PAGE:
11. Dustin says:

    Be careful saying that someone is a questionable Christian if they break a law. Thousands of white European Christians came into the Americas, ignoring all local laws, and stole the the land from the native peoples. Then, these men sent the natives on death marches to the middle of nowhere in order to steal the land they wanted. Now brown skin men, women, and children want better living conditions and will do almost anything to take care of their families. However, they are not good, Christians who follow laws.

  12. David Himes says:

    Laymond — in this situation, your question is not relevant in my view, because there is no conflict. Between the two. If you want to be legalistic about it, complying with the law of the land is a command of God. And there is certainly no spiritual conflict inherent in immigration laws.

  13. Christopher says:

    Dustin wrote:

    Be careful saying that someone is a questionable Christian if they break a law. Thousands of white European Christians came into the Americas, ignoring all local laws, and stole the the land from the native peoples. Then, these men sent the natives on death marches to the middle of nowhere in order to steal the land they wanted.

    Sounds like someone imagines everyone who calls himself a Christian is one, even though John tells us to “test the spirits” and the term was coined to apply to disciples in Antioch (Acfs 11:26) – that is, it was not a term believers applied to themselves.

  14. laymond says:

    Dustin, If I were to guess I would say there has been more blood shed over the control of territory than anything else . philosophy would be next. And in the end, what does it matter. We don’t have control over anything. What have we gained, if we gain the world, and loose our soul? If our laws cause poverty, sickness, and death, to our Christian brothers, and sisters on the wrong side of an imaginary line, what have we gained?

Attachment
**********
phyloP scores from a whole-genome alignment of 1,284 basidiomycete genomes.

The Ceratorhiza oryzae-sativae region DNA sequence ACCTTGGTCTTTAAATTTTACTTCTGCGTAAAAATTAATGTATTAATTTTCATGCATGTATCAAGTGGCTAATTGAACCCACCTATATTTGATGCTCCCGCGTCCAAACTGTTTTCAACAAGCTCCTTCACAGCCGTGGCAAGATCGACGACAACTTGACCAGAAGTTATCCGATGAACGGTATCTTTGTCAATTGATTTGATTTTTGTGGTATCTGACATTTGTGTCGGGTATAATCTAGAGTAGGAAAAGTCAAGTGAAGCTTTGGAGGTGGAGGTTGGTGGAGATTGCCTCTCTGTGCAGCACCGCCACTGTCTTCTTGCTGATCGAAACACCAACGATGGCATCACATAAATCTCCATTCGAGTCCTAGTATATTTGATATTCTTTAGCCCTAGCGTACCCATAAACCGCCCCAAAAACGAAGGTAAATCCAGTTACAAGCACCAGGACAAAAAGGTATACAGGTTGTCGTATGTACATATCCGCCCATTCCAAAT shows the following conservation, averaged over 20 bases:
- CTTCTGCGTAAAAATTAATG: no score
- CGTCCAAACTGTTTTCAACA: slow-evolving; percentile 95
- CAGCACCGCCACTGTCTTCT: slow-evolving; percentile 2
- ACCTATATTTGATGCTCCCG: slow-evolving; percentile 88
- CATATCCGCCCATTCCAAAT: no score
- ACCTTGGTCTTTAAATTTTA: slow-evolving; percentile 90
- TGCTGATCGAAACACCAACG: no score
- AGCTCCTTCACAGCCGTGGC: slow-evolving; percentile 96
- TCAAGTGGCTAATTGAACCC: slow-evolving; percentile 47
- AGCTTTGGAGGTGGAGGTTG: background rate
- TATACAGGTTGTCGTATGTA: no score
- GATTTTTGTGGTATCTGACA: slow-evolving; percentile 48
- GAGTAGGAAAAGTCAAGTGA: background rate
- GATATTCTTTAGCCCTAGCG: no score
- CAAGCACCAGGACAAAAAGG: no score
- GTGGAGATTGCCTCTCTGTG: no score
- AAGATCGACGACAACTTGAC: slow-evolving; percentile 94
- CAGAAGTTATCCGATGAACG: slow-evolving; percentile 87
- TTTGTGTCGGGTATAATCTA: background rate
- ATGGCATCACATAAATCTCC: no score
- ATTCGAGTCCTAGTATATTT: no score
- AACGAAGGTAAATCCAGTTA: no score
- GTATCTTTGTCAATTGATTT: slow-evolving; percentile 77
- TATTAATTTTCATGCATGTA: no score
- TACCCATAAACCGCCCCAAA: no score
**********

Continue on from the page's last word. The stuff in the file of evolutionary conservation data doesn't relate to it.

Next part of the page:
15. laymond says:

    Jay asked the question (What’s a Sojourner?) answer, we all are. The sooner we realize there is nothing permanent about this place the better neighbor we can be, the better Christian we can become.

  16. Ray Downen says:

    Indians were mistreated in the U.S.A., that’s true. But the march was not the original taking of Indian lands, and it was a prime example of mistreatment of innocents. For years, individual Indians had attacked and murdered scattered homesteads. But that was past when the forced march was done. And Indians have become patriotic citizens, excellent servers in our armed forces, and law-abiding citizens.

  17. Indians were “mistreated”. Yes. Hitler roughed up a few Jews, and Krakatoa made a considerable racket. Somebody apparently came back from Understatement Camp having aced the course…

  18. Dustin says:

    Exactly Laymond. We are all sojourners. My hope is that all would not equate the laws of the US as the laws of Christianity. Joseph, Mary, and Jesus would be illegal immigrants in our country.